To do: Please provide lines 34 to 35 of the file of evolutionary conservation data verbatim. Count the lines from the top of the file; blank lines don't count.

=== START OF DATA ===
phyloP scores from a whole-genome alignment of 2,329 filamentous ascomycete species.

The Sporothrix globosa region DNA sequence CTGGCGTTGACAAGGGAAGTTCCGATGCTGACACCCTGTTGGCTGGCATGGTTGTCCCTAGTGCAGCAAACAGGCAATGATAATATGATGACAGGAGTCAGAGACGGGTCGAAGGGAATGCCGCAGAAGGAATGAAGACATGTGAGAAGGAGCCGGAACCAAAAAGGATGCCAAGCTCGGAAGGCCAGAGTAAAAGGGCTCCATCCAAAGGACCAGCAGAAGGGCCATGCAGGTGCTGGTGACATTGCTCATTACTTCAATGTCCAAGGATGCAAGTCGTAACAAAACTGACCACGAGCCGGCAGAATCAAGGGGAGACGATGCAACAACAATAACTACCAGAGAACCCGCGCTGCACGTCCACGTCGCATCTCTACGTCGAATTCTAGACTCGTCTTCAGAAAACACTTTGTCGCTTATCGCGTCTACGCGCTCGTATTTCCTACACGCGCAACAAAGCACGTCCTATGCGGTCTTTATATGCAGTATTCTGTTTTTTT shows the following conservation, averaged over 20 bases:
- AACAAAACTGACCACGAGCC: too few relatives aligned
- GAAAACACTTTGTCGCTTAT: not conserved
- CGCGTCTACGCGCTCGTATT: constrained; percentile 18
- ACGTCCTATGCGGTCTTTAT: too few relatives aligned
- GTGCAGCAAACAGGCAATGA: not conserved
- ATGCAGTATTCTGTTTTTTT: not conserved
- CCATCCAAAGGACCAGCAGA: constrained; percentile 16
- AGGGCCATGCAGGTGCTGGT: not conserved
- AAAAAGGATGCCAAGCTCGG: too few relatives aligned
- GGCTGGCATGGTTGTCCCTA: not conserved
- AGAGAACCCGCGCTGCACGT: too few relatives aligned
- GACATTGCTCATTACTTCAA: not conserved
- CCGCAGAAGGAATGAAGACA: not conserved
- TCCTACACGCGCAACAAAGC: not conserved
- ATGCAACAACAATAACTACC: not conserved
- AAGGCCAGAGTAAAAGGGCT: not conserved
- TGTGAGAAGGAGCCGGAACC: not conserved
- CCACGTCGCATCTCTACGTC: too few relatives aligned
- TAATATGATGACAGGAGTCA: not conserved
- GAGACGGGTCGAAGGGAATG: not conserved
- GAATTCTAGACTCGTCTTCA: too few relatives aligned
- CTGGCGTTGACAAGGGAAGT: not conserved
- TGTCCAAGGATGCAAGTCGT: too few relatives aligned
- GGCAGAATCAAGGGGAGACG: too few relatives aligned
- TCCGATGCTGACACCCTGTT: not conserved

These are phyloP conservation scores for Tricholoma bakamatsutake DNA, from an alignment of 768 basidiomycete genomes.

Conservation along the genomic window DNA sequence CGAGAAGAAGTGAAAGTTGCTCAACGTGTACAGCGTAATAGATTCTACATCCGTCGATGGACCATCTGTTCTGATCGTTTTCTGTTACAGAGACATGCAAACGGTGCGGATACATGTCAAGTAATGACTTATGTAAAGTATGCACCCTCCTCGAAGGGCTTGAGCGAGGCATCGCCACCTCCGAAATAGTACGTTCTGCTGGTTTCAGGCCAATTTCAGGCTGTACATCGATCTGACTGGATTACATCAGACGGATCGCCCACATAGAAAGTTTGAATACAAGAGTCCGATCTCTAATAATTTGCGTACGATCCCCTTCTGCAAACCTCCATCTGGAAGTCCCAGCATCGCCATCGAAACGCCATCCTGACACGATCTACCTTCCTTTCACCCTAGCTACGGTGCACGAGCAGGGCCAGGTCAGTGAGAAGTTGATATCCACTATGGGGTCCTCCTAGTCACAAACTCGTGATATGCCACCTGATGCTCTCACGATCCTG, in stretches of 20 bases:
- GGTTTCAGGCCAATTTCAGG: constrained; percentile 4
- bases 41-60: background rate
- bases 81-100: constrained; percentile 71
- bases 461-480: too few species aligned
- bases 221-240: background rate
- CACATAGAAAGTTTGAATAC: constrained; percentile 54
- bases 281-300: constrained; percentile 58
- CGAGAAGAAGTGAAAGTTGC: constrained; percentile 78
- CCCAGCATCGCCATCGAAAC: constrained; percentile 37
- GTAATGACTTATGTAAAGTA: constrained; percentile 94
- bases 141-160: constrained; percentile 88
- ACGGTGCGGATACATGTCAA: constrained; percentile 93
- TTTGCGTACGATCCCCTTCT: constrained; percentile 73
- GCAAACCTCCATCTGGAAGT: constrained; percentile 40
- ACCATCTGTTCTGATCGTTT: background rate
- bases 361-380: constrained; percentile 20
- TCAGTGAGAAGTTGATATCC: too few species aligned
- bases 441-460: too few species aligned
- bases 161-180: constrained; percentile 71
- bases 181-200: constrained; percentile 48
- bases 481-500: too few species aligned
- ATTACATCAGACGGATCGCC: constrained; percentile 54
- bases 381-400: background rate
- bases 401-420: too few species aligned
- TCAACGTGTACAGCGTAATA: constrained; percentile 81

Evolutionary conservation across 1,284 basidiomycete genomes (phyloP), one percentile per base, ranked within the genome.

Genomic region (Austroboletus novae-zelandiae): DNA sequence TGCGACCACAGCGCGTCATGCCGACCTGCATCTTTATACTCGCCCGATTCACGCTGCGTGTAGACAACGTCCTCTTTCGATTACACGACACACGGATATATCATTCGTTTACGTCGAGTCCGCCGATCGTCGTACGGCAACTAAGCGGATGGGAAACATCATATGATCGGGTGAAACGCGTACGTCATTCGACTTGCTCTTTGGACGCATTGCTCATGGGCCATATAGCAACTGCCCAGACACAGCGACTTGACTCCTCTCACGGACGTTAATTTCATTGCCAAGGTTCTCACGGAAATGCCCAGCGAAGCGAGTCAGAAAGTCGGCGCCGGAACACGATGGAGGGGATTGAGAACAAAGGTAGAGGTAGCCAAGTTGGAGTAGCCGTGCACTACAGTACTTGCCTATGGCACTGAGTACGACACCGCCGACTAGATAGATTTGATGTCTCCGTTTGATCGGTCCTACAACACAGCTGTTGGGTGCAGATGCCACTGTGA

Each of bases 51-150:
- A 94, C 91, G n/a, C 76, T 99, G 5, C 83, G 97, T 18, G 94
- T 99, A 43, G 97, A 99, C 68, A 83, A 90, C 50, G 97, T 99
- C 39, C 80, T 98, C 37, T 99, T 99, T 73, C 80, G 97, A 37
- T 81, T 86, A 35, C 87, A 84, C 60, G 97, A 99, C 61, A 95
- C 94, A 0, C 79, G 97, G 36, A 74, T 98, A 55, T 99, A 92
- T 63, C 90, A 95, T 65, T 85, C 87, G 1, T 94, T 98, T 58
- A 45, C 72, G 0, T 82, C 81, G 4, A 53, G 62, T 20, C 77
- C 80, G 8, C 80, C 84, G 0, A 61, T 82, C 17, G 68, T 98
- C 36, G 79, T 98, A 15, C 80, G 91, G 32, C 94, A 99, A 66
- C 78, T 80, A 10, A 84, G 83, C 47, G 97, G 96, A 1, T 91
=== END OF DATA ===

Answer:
- bases 221-240: background rate
- CACATAGAAAGTTTGAATAC: constrained; percentile 54